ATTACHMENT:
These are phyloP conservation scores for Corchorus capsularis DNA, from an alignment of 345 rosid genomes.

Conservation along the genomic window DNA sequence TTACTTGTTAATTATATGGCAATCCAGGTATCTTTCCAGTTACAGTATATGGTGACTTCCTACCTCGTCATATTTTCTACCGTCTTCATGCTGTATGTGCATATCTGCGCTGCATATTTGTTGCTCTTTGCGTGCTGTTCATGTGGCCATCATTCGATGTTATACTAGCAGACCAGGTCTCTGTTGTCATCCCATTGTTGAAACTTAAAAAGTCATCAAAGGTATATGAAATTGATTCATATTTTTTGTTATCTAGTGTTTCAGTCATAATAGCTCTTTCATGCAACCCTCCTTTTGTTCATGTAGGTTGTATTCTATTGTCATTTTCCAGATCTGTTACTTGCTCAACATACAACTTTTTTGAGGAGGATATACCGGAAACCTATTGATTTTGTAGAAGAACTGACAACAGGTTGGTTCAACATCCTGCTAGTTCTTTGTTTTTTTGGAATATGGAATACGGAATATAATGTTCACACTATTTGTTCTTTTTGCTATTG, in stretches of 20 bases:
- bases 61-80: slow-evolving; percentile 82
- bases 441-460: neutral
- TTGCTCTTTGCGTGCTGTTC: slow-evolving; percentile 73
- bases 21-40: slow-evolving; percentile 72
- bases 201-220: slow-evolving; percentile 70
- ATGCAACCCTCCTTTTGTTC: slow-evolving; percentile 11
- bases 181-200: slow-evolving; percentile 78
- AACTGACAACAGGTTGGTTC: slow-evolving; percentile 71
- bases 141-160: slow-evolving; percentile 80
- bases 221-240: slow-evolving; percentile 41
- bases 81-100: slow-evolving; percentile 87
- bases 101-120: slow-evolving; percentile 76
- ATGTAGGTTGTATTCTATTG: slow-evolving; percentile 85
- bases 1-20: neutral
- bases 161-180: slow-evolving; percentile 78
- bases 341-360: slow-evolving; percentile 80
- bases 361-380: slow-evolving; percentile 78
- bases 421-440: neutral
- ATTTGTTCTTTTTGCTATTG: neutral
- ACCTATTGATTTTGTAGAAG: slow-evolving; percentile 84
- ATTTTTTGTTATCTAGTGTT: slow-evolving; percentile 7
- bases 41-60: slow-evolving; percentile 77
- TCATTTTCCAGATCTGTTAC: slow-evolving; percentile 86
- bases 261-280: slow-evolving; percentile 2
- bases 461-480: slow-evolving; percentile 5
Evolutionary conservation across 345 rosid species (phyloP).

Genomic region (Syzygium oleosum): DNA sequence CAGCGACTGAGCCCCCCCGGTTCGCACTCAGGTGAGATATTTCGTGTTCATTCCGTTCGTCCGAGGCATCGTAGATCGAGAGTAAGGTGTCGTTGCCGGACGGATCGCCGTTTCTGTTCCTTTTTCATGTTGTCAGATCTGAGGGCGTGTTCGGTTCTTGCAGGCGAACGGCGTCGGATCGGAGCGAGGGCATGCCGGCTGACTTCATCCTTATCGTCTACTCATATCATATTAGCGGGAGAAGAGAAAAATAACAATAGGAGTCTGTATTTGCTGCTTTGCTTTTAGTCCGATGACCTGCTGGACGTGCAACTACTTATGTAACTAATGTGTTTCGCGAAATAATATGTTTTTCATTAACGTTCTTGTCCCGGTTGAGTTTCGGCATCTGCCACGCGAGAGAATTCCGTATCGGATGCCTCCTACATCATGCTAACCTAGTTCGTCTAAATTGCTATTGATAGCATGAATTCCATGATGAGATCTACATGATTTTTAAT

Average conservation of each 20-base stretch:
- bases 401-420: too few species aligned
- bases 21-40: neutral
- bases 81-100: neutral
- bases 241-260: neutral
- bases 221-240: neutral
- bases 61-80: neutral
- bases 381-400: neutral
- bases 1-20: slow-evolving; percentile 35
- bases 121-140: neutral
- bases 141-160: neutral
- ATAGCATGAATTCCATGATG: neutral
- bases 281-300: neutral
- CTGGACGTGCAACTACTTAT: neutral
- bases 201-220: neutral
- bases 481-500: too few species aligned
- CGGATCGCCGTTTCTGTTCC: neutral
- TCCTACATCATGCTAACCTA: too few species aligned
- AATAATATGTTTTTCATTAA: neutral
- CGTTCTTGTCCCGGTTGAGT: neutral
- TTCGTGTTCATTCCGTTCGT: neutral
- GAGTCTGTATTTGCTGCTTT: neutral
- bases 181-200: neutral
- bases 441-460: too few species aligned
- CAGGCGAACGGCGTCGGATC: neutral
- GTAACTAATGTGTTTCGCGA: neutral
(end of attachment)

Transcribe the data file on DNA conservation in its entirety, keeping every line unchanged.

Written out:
These are phyloP conservation scores for Corchorus capsularis DNA, from an alignment of 345 rosid genomes.

Conservation along the genomic window DNA sequence TTACTTGTTAATTATATGGCAATCCAGGTATCTTTCCAGTTACAGTATATGGTGACTTCCTACCTCGTCATATTTTCTACCGTCTTCATGCTGTATGTGCATATCTGCGCTGCATATTTGTTGCTCTTTGCGTGCTGTTCATGTGGCCATCATTCGATGTTATACTAGCAGACCAGGTCTCTGTTGTCATCCCATTGTTGAAACTTAAAAAGTCATCAAAGGTATATGAAATTGATTCATATTTTTTGTTATCTAGTGTTTCAGTCATAATAGCTCTTTCATGCAACCCTCCTTTTGTTCATGTAGGTTGTATTCTATTGTCATTTTCCAGATCTGTTACTTGCTCAACATACAACTTTTTTGAGGAGGATATACCGGAAACCTATTGATTTTGTAGAAGAACTGACAACAGGTTGGTTCAACATCCTGCTAGTTCTTTGTTTTTTTGGAATATGGAATACGGAATATAATGTTCACACTATTTGTTCTTTTTGCTATTG, in stretches of 20 bases:
- bases 61-80: slow-evolving; percentile 82
- bases 441-460: neutral
- TTGCTCTTTGCGTGCTGTTC: slow-evolving; percentile 73
- bases 21-40: slow-evolving; percentile 72
- bases 201-220: slow-evolving; percentile 70
- ATGCAACCCTCCTTTTGTTC: slow-evolving; percentile 11
- bases 181-200: slow-evolving; percentile 78
- AACTGACAACAGGTTGGTTC: slow-evolving; percentile 71
- bases 141-160: slow-evolving; percentile 80
- bases 221-240: slow-evolving; percentile 41
- bases 81-100: slow-evolving; percentile 87
- bases 101-120: slow-evolving; percentile 76
- ATGTAGGTTGTATTCTATTG: slow-evolving; percentile 85
- bases 1-20: neutral
- bases 161-180: slow-evolving; percentile 78
- bases 341-360: slow-evolving; percentile 80
- bases 361-380: slow-evolving; percentile 78
- bases 421-440: neutral
- ATTTGTTCTTTTTGCTATTG: neutral
- ACCTATTGATTTTGTAGAAG: slow-evolving; percentile 84
- ATTTTTTGTTATCTAGTGTT: slow-evolving; percentile 7
- bases 41-60: slow-evolving; percentile 77
- TCATTTTCCAGATCTGTTAC: slow-evolving; percentile 86
- bases 261-280: slow-evolving; percentile 2
- bases 461-480: slow-evolving; percentile 5
Evolutionary conservation across 345 rosid species (phyloP).

Genomic region (Syzygium oleosum): DNA sequence CAGCGACTGAGCCCCCCCGGTTCGCACTCAGGTGAGATATTTCGTGTTCATTCCGTTCGTCCGAGGCATCGTAGATCGAGAGTAAGGTGTCGTTGCCGGACGGATCGCCGTTTCTGTTCCTTTTTCATGTTGTCAGATCTGAGGGCGTGTTCGGTTCTTGCAGGCGAACGGCGTCGGATCGGAGCGAGGGCATGCCGGCTGACTTCATCCTTATCGTCTACTCATATCATATTAGCGGGAGAAGAGAAAAATAACAATAGGAGTCTGTATTTGCTGCTTTGCTTTTAGTCCGATGACCTGCTGGACGTGCAACTACTTATGTAACTAATGTGTTTCGCGAAATAATATGTTTTTCATTAACGTTCTTGTCCCGGTTGAGTTTCGGCATCTGCCACGCGAGAGAATTCCGTATCGGATGCCTCCTACATCATGCTAACCTAGTTCGTCTAAATTGCTATTGATAGCATGAATTCCATGATGAGATCTACATGATTTTTAAT

Average conservation of each 20-base stretch:
- bases 401-420: too few species aligned
- bases 21-40: neutral
- bases 81-100: neutral
- bases 241-260: neutral
- bases 221-240: neutral
- bases 61-80: neutral
- bases 381-400: neutral
- bases 1-20: slow-evolving; percentile 35
- bases 121-140: neutral
- bases 141-160: neutral
- ATAGCATGAATTCCATGATG: neutral
- bases 281-300: neutral
- CTGGACGTGCAACTACTTAT: neutral
- bases 201-220: neutral
- bases 481-500: too few species aligned
- CGGATCGCCGTTTCTGTTCC: neutral
- TCCTACATCATGCTAACCTA: too few species aligned
- AATAATATGTTTTTCATTAA: neutral
- CGTTCTTGTCCCGGTTGAGT: neutral
- TTCGTGTTCATTCCGTTCGT: neutral
- GAGTCTGTATTTGCTGCTTT: neutral
- bases 181-200: neutral
- bases 441-460: too few species aligned
- CAGGCGAACGGCGTCGGATC: neutral
- GTAACTAATGTGTTTCGCGA: neutral